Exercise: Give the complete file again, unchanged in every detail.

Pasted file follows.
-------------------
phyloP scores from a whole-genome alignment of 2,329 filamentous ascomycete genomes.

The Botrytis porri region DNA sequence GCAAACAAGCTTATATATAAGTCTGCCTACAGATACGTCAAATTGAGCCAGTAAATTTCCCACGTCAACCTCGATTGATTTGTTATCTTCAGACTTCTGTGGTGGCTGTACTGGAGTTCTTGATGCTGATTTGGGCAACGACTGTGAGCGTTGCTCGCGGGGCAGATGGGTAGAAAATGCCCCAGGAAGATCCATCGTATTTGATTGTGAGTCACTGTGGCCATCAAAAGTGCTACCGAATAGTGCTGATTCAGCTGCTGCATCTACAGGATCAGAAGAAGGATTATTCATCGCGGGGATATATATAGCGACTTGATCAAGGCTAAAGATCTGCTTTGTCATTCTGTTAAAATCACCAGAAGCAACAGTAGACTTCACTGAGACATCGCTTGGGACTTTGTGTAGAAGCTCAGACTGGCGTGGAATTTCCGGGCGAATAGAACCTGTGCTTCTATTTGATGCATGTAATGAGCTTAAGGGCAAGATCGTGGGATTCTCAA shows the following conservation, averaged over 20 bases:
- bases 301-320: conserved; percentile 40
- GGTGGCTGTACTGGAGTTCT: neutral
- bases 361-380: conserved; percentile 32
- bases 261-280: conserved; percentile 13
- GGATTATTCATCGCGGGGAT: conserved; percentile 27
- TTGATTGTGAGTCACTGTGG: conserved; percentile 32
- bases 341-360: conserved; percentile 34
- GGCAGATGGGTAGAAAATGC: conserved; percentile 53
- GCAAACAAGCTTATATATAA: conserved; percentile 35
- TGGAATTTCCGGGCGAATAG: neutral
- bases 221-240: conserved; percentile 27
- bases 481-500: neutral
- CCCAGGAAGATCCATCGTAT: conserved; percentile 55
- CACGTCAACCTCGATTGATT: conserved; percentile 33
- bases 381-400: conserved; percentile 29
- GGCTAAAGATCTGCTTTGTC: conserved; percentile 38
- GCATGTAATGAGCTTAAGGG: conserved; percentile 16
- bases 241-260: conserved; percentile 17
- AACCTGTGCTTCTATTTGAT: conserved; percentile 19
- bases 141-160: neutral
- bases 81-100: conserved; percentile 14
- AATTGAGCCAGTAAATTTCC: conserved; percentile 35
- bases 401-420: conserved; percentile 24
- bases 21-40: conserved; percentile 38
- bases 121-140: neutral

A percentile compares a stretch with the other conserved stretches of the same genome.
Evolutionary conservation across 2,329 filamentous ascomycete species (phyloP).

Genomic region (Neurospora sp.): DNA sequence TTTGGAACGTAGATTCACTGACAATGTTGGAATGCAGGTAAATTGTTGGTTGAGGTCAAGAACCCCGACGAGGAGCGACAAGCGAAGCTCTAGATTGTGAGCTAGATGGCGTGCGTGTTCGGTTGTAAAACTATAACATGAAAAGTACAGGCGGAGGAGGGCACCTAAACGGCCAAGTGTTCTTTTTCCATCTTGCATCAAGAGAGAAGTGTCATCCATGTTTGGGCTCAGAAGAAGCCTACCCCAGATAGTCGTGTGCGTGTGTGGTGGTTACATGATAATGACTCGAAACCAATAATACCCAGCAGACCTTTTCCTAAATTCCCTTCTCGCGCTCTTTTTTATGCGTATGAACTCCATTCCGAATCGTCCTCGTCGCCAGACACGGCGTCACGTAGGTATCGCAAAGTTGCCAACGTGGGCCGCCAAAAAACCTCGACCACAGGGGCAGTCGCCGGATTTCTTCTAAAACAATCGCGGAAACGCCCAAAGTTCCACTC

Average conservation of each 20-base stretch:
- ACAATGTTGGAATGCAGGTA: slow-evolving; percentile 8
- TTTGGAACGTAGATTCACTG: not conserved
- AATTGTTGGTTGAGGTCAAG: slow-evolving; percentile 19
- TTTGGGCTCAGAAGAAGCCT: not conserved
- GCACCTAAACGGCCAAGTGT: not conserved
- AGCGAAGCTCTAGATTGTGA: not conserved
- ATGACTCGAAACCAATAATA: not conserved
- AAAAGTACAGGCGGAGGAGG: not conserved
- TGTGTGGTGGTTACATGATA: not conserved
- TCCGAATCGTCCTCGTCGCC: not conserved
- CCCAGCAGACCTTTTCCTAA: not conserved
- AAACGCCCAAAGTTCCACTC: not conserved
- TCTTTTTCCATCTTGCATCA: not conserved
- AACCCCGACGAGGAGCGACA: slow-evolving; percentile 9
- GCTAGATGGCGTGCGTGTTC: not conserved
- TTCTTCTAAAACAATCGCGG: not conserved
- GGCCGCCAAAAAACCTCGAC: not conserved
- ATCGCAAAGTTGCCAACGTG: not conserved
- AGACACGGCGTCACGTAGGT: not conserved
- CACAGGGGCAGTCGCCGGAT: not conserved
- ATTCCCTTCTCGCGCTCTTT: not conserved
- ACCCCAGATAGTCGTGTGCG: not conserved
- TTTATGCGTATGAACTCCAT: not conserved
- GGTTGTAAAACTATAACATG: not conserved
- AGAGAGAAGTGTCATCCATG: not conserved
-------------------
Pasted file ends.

phyloP scores from a whole-genome alignment of 2,329 filamentous ascomycete genomes.

The Botrytis porri region DNA sequence GCAAACAAGCTTATATATAAGTCTGCCTACAGATACGTCAAATTGAGCCAGTAAATTTCCCACGTCAACCTCGATTGATTTGTTATCTTCAGACTTCTGTGGTGGCTGTACTGGAGTTCTTGATGCTGATTTGGGCAACGACTGTGAGCGTTGCTCGCGGGGCAGATGGGTAGAAAATGCCCCAGGAAGATCCATCGTATTTGATTGTGAGTCACTGTGGCCATCAAAAGTGCTACCGAATAGTGCTGATTCAGCTGCTGCATCTACAGGATCAGAAGAAGGATTATTCATCGCGGGGATATATATAGCGACTTGATCAAGGCTAAAGATCTGCTTTGTCATTCTGTTAAAATCACCAGAAGCAACAGTAGACTTCACTGAGACATCGCTTGGGACTTTGTGTAGAAGCTCAGACTGGCGTGGAATTTCCGGGCGAATAGAACCTGTGCTTCTATTTGATGCATGTAATGAGCTTAAGGGCAAGATCGTGGGATTCTCAA shows the following conservation, averaged over 20 bases:
- bases 301-320: conserved; percentile 40
- GGTGGCTGTACTGGAGTTCT: neutral
- bases 361-380: conserved; percentile 32
- bases 261-280: conserved; percentile 13
- GGATTATTCATCGCGGGGAT: conserved; percentile 27
- TTGATTGTGAGTCACTGTGG: conserved; percentile 32
- bases 341-360: conserved; percentile 34
- GGCAGATGGGTAGAAAATGC: conserved; percentile 53
- GCAAACAAGCTTATATATAA: conserved; percentile 35
- TGGAATTTCCGGGCGAATAG: neutral
- bases 221-240: conserved; percentile 27
- bases 481-500: neutral
- CCCAGGAAGATCCATCGTAT: conserved; percentile 55
- CACGTCAACCTCGATTGATT: conserved; percentile 33
- bases 381-400: conserved; percentile 29
- GGCTAAAGATCTGCTTTGTC: conserved; percentile 38
- GCATGTAATGAGCTTAAGGG: conserved; percentile 16
- bases 241-260: conserved; percentile 17
- AACCTGTGCTTCTATTTGAT: conserved; percentile 19
- bases 141-160: neutral
- bases 81-100: conserved; percentile 14
- AATTGAGCCAGTAAATTTCC: conserved; percentile 35
- bases 401-420: conserved; percentile 24
- bases 21-40: conserved; percentile 38
- bases 121-140: neutral

A percentile compares a stretch with the other conserved stretches of the same genome.
Evolutionary conservation across 2,329 filamentous ascomycete species (phyloP).

Genomic region (Neurospora sp.): DNA sequence TTTGGAACGTAGATTCACTGACAATGTTGGAATGCAGGTAAATTGTTGGTTGAGGTCAAGAACCCCGACGAGGAGCGACAAGCGAAGCTCTAGATTGTGAGCTAGATGGCGTGCGTGTTCGGTTGTAAAACTATAACATGAAAAGTACAGGCGGAGGAGGGCACCTAAACGGCCAAGTGTTCTTTTTCCATCTTGCATCAAGAGAGAAGTGTCATCCATGTTTGGGCTCAGAAGAAGCCTACCCCAGATAGTCGTGTGCGTGTGTGGTGGTTACATGATAATGACTCGAAACCAATAATACCCAGCAGACCTTTTCCTAAATTCCCTTCTCGCGCTCTTTTTTATGCGTATGAACTCCATTCCGAATCGTCCTCGTCGCCAGACACGGCGTCACGTAGGTATCGCAAAGTTGCCAACGTGGGCCGCCAAAAAACCTCGACCACAGGGGCAGTCGCCGGATTTCTTCTAAAACAATCGCGGAAACGCCCAAAGTTCCACTC

Average conservation of each 20-base stretch:
- ACAATGTTGGAATGCAGGTA: slow-evolving; percentile 8
- TTTGGAACGTAGATTCACTG: not conserved
- AATTGTTGGTTGAGGTCAAG: slow-evolving; percentile 19
- TTTGGGCTCAGAAGAAGCCT: not conserved
- GCACCTAAACGGCCAAGTGT: not conserved
- AGCGAAGCTCTAGATTGTGA: not conserved
- ATGACTCGAAACCAATAATA: not conserved
- AAAAGTACAGGCGGAGGAGG: not conserved
- TGTGTGGTGGTTACATGATA: not conserved
- TCCGAATCGTCCTCGTCGCC: not conserved
- CCCAGCAGACCTTTTCCTAA: not conserved
- AAACGCCCAAAGTTCCACTC: not conserved
- TCTTTTTCCATCTTGCATCA: not conserved
- AACCCCGACGAGGAGCGACA: slow-evolving; percentile 9
- GCTAGATGGCGTGCGTGTTC: not conserved
- TTCTTCTAAAACAATCGCGG: not conserved
- GGCCGCCAAAAAACCTCGAC: not conserved
- ATCGCAAAGTTGCCAACGTG: not conserved
- AGACACGGCGTCACGTAGGT: not conserved
- CACAGGGGCAGTCGCCGGAT: not conserved
- ATTCCCTTCTCGCGCTCTTT: not conserved
- ACCCCAGATAGTCGTGTGCG: not conserved
- TTTATGCGTATGAACTCCAT: not conserved
- GGTTGTAAAACTATAACATG: not conserved
- AGAGAGAAGTGTCATCCATG: not conserved